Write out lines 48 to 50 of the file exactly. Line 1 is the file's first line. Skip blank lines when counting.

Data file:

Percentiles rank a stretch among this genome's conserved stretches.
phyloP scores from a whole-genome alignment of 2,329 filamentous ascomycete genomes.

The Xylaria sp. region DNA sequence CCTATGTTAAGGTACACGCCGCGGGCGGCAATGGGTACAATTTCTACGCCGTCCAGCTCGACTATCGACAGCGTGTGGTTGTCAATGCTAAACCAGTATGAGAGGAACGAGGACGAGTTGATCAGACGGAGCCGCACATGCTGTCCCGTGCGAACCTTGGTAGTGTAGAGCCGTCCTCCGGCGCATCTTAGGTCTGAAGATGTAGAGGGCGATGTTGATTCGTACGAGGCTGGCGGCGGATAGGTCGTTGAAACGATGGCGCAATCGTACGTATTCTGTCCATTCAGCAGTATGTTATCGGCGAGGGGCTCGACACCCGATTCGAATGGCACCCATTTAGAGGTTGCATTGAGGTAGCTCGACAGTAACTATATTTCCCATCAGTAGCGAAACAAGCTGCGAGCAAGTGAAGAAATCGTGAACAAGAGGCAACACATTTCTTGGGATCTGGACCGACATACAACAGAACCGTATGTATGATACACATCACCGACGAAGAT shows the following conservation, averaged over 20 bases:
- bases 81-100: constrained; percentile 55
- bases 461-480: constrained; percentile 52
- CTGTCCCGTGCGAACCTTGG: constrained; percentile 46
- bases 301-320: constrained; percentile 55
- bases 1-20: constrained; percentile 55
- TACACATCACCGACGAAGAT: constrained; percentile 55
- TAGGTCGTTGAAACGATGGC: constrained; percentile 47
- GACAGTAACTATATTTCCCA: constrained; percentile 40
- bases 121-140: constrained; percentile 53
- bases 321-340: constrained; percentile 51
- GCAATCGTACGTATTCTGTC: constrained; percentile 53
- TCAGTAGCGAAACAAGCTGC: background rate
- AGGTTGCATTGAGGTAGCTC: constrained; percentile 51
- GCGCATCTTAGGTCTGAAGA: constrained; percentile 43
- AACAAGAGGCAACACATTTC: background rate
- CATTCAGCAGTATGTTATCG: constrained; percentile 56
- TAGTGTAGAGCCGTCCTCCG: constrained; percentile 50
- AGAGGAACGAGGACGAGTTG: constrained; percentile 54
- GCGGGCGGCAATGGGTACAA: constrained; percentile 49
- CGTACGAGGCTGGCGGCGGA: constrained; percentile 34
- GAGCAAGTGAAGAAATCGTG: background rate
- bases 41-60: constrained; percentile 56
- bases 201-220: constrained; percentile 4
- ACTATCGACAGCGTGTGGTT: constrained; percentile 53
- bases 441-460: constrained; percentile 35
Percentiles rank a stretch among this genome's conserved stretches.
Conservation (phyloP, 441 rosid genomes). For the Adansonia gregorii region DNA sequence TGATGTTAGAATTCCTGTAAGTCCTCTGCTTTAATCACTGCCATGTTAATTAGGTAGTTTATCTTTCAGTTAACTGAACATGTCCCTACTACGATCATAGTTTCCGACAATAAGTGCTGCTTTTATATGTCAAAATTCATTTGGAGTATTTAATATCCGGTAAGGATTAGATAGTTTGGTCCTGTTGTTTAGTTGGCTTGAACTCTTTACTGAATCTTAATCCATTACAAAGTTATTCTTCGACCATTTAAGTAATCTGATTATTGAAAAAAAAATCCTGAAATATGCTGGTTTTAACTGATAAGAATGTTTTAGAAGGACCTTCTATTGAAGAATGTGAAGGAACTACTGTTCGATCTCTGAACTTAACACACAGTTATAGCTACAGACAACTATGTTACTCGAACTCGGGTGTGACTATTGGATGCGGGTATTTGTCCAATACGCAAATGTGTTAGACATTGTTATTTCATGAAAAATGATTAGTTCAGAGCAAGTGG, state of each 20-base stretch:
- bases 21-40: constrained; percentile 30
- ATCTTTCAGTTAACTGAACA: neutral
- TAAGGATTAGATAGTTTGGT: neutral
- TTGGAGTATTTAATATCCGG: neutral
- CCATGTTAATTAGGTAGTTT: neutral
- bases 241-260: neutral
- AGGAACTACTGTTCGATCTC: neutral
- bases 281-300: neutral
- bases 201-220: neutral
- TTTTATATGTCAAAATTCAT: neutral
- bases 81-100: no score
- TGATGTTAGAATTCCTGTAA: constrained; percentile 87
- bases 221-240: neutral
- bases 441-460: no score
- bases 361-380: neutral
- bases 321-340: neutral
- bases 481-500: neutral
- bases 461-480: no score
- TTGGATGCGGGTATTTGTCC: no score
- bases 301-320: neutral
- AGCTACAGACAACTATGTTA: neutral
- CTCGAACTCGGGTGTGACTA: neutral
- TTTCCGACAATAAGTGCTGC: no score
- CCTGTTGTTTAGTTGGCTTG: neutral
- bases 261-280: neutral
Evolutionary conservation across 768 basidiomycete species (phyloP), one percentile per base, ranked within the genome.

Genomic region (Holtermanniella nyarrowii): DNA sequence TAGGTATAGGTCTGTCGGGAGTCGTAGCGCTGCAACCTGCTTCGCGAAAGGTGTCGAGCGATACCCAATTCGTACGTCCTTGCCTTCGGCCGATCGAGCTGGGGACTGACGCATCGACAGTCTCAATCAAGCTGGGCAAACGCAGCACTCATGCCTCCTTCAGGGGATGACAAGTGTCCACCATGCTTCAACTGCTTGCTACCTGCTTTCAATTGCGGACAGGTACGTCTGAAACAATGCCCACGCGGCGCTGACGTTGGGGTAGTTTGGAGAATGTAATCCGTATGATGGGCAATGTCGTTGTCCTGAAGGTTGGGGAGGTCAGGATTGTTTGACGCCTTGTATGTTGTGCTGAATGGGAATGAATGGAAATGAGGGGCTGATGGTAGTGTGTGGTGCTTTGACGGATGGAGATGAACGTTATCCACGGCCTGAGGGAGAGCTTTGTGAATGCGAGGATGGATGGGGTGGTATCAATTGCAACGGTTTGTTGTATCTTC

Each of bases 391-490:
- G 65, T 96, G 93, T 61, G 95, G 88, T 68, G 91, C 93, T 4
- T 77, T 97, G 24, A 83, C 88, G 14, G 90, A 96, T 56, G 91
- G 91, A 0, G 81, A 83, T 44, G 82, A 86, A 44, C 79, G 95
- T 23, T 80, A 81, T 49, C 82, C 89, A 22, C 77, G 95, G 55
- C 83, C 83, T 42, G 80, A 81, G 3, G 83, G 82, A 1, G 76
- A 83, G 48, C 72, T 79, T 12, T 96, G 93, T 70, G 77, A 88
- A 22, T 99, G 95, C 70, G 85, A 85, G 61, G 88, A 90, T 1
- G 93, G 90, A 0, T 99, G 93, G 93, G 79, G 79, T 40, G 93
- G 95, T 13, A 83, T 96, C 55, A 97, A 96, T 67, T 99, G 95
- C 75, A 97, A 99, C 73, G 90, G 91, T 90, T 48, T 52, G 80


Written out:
- bases 461-480: no score
- TTGGATGCGGGTATTTGTCC: no score
- bases 301-320: neutral